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Zeus Kerravala
Zeus Kerravala is the founder and principal analyst with ZK Research. Kerravala provides a mix of tactical advice to help his...
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Zeus Kerravala | August 26, 2013 |

 
   

Cisco Versus Microsoft: Family Feud Style

Cisco Versus Microsoft: Family Feud Style Survey says? It's pretty much a two-horse race.

Survey says? It's pretty much a two-horse race.

Close your eyes and queue up the Family Feud music and picture Richard Dawson (or Steve Harvey for you youngsters) coming out to another episode of the Family Feud game show: "A total of 329 people surveyed, top four answers on the board--Which vendor do you feel is the leader in voice?"

Player 1 responds, "Microsoft".

"Survey Says!"--Ding! Microsoft scores Number 4 with 9.7% of the respondent base.

Player 2 answers "Cisco"--Ding! Number one answer with 62.3% of the market.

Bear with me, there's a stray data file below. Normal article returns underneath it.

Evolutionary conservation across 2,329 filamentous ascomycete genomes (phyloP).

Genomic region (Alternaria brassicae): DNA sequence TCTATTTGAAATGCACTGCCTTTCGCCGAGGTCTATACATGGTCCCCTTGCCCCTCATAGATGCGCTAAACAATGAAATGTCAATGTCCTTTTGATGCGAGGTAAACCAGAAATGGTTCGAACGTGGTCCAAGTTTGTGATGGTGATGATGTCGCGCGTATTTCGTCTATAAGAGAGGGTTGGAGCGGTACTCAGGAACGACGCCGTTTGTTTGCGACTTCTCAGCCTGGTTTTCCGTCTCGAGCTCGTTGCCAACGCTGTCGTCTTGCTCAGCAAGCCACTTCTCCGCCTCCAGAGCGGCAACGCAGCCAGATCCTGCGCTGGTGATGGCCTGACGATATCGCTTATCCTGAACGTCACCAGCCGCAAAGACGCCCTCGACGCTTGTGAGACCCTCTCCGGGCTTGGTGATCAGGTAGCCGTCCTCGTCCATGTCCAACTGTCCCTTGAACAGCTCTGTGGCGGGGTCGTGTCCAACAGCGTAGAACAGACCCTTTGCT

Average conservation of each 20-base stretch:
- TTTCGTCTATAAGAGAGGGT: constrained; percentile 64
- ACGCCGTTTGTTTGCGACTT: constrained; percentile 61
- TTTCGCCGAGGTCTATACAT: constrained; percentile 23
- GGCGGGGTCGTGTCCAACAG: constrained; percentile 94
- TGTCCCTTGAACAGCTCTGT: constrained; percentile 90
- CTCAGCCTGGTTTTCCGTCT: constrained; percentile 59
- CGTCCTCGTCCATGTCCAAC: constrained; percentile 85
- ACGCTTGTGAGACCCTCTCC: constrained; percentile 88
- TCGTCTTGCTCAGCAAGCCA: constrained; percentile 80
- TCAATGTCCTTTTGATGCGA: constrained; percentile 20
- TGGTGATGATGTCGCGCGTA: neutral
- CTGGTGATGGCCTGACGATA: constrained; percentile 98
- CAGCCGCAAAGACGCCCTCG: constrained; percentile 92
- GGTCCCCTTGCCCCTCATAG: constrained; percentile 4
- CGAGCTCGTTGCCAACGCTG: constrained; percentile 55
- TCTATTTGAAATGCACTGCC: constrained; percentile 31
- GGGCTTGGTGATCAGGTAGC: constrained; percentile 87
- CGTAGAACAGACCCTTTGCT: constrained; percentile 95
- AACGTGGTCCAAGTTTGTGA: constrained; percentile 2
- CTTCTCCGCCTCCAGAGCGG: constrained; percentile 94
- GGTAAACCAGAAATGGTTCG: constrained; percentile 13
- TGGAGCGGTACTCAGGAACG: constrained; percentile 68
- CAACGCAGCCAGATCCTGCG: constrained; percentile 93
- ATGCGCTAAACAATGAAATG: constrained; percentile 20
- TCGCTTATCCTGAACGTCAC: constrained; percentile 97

The other two answers are revealed, with Avaya holding the Number 2 spot with 17.3% and "Others" being number 3 at 10.6%

That data and more comes from a joint survey conducted earlier this year by ZK Research and Tech Target. We asked the question, "Which vendor do you feel is a leader in the following categories?" and we gave the respondents the same four choices on each question: Cisco, Microsoft, Avaya, and all "Others". The survey base was a mix of network managers, traditional telecom buyers, and IT individuals, so no vendor had an advantage based on a natural bias from the respondent base. As with all surveys, some answers were surprising and others were not.